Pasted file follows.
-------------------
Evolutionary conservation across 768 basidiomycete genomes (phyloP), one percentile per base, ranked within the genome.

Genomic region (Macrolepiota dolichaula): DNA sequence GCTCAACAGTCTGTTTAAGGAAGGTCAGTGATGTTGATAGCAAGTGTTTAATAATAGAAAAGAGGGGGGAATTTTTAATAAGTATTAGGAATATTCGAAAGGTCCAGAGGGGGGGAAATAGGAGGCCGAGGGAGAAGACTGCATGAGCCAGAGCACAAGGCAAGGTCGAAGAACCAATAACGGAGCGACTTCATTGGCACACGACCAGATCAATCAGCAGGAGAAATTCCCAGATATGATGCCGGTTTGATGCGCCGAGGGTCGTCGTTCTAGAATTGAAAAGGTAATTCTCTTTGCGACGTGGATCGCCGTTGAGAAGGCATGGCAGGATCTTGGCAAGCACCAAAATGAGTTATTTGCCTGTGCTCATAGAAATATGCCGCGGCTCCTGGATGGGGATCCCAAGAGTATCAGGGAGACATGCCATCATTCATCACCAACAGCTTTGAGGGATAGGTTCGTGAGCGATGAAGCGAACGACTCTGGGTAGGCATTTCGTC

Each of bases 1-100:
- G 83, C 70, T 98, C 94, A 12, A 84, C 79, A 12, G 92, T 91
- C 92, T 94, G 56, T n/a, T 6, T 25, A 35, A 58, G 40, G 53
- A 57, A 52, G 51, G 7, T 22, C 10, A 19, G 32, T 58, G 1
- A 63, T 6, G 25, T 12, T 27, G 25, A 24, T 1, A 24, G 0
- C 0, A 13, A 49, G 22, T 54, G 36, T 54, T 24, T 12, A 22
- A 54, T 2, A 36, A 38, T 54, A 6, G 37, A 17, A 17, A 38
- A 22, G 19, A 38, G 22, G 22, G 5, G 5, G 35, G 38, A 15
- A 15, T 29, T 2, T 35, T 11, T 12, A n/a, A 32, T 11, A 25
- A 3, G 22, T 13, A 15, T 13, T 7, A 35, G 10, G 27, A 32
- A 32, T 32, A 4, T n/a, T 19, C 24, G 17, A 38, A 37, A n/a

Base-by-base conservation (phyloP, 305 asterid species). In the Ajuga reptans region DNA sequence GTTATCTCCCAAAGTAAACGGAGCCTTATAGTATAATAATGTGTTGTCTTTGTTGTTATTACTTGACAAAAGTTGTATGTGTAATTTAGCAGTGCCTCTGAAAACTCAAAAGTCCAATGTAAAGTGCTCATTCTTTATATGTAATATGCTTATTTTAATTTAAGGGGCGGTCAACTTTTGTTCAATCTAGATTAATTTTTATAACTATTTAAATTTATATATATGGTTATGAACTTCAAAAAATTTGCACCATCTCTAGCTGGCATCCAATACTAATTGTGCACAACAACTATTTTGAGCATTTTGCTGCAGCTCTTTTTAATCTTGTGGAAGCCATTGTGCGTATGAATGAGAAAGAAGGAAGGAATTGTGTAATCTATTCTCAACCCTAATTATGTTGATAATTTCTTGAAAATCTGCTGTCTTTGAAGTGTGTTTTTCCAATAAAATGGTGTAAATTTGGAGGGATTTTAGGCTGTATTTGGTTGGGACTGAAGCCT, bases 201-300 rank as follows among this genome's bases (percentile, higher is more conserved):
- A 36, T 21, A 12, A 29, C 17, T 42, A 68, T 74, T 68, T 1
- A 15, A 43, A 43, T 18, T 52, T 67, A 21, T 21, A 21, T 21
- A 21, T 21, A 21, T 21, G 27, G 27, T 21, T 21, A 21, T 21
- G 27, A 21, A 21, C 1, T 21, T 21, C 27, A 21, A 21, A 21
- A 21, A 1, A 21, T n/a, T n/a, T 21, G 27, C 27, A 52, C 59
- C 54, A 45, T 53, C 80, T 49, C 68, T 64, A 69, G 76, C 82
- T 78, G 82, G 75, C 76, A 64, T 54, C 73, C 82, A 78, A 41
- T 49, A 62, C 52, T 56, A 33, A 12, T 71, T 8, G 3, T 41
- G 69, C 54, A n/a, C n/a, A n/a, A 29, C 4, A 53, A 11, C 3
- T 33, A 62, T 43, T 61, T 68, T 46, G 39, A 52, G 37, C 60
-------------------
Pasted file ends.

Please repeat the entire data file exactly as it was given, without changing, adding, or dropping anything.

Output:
Evolutionary conservation across 768 basidiomycete genomes (phyloP), one percentile per base, ranked within the genome.

Genomic region (Macrolepiota dolichaula): DNA sequence GCTCAACAGTCTGTTTAAGGAAGGTCAGTGATGTTGATAGCAAGTGTTTAATAATAGAAAAGAGGGGGGAATTTTTAATAAGTATTAGGAATATTCGAAAGGTCCAGAGGGGGGGAAATAGGAGGCCGAGGGAGAAGACTGCATGAGCCAGAGCACAAGGCAAGGTCGAAGAACCAATAACGGAGCGACTTCATTGGCACACGACCAGATCAATCAGCAGGAGAAATTCCCAGATATGATGCCGGTTTGATGCGCCGAGGGTCGTCGTTCTAGAATTGAAAAGGTAATTCTCTTTGCGACGTGGATCGCCGTTGAGAAGGCATGGCAGGATCTTGGCAAGCACCAAAATGAGTTATTTGCCTGTGCTCATAGAAATATGCCGCGGCTCCTGGATGGGGATCCCAAGAGTATCAGGGAGACATGCCATCATTCATCACCAACAGCTTTGAGGGATAGGTTCGTGAGCGATGAAGCGAACGACTCTGGGTAGGCATTTCGTC

Each of bases 1-100:
- G 83, C 70, T 98, C 94, A 12, A 84, C 79, A 12, G 92, T 91
- C 92, T 94, G 56, T n/a, T 6, T 25, A 35, A 58, G 40, G 53
- A 57, A 52, G 51, G 7, T 22, C 10, A 19, G 32, T 58, G 1
- A 63, T 6, G 25, T 12, T 27, G 25, A 24, T 1, A 24, G 0
- C 0, A 13, A 49, G 22, T 54, G 36, T 54, T 24, T 12, A 22
- A 54, T 2, A 36, A 38, T 54, A 6, G 37, A 17, A 17, A 38
- A 22, G 19, A 38, G 22, G 22, G 5, G 5, G 35, G 38, A 15
- A 15, T 29, T 2, T 35, T 11, T 12, A n/a, A 32, T 11, A 25
- A 3, G 22, T 13, A 15, T 13, T 7, A 35, G 10, G 27, A 32
- A 32, T 32, A 4, T n/a, T 19, C 24, G 17, A 38, A 37, A n/a

Base-by-base conservation (phyloP, 305 asterid species). In the Ajuga reptans region DNA sequence GTTATCTCCCAAAGTAAACGGAGCCTTATAGTATAATAATGTGTTGTCTTTGTTGTTATTACTTGACAAAAGTTGTATGTGTAATTTAGCAGTGCCTCTGAAAACTCAAAAGTCCAATGTAAAGTGCTCATTCTTTATATGTAATATGCTTATTTTAATTTAAGGGGCGGTCAACTTTTGTTCAATCTAGATTAATTTTTATAACTATTTAAATTTATATATATGGTTATGAACTTCAAAAAATTTGCACCATCTCTAGCTGGCATCCAATACTAATTGTGCACAACAACTATTTTGAGCATTTTGCTGCAGCTCTTTTTAATCTTGTGGAAGCCATTGTGCGTATGAATGAGAAAGAAGGAAGGAATTGTGTAATCTATTCTCAACCCTAATTATGTTGATAATTTCTTGAAAATCTGCTGTCTTTGAAGTGTGTTTTTCCAATAAAATGGTGTAAATTTGGAGGGATTTTAGGCTGTATTTGGTTGGGACTGAAGCCT, bases 201-300 rank as follows among this genome's bases (percentile, higher is more conserved):
- A 36, T 21, A 12, A 29, C 17, T 42, A 68, T 74, T 68, T 1
- A 15, A 43, A 43, T 18, T 52, T 67, A 21, T 21, A 21, T 21
- A 21, T 21, A 21, T 21, G 27, G 27, T 21, T 21, A 21, T 21
- G 27, A 21, A 21, C 1, T 21, T 21, C 27, A 21, A 21, A 21
- A 21, A 1, A 21, T n/a, T n/a, T 21, G 27, C 27, A 52, C 59
- C 54, A 45, T 53, C 80, T 49, C 68, T 64, A 69, G 76, C 82
- T 78, G 82, G 75, C 76, A 64, T 54, C 73, C 82, A 78, A 41
- T 49, A 62, C 52, T 56, A 33, A 12, T 71, T 8, G 3, T 41
- G 69, C 54, A n/a, C n/a, A n/a, A 29, C 4, A 53, A 11, C 3
- T 33, A 62, T 43, T 61, T 68, T 46, G 39, A 52, G 37, C 60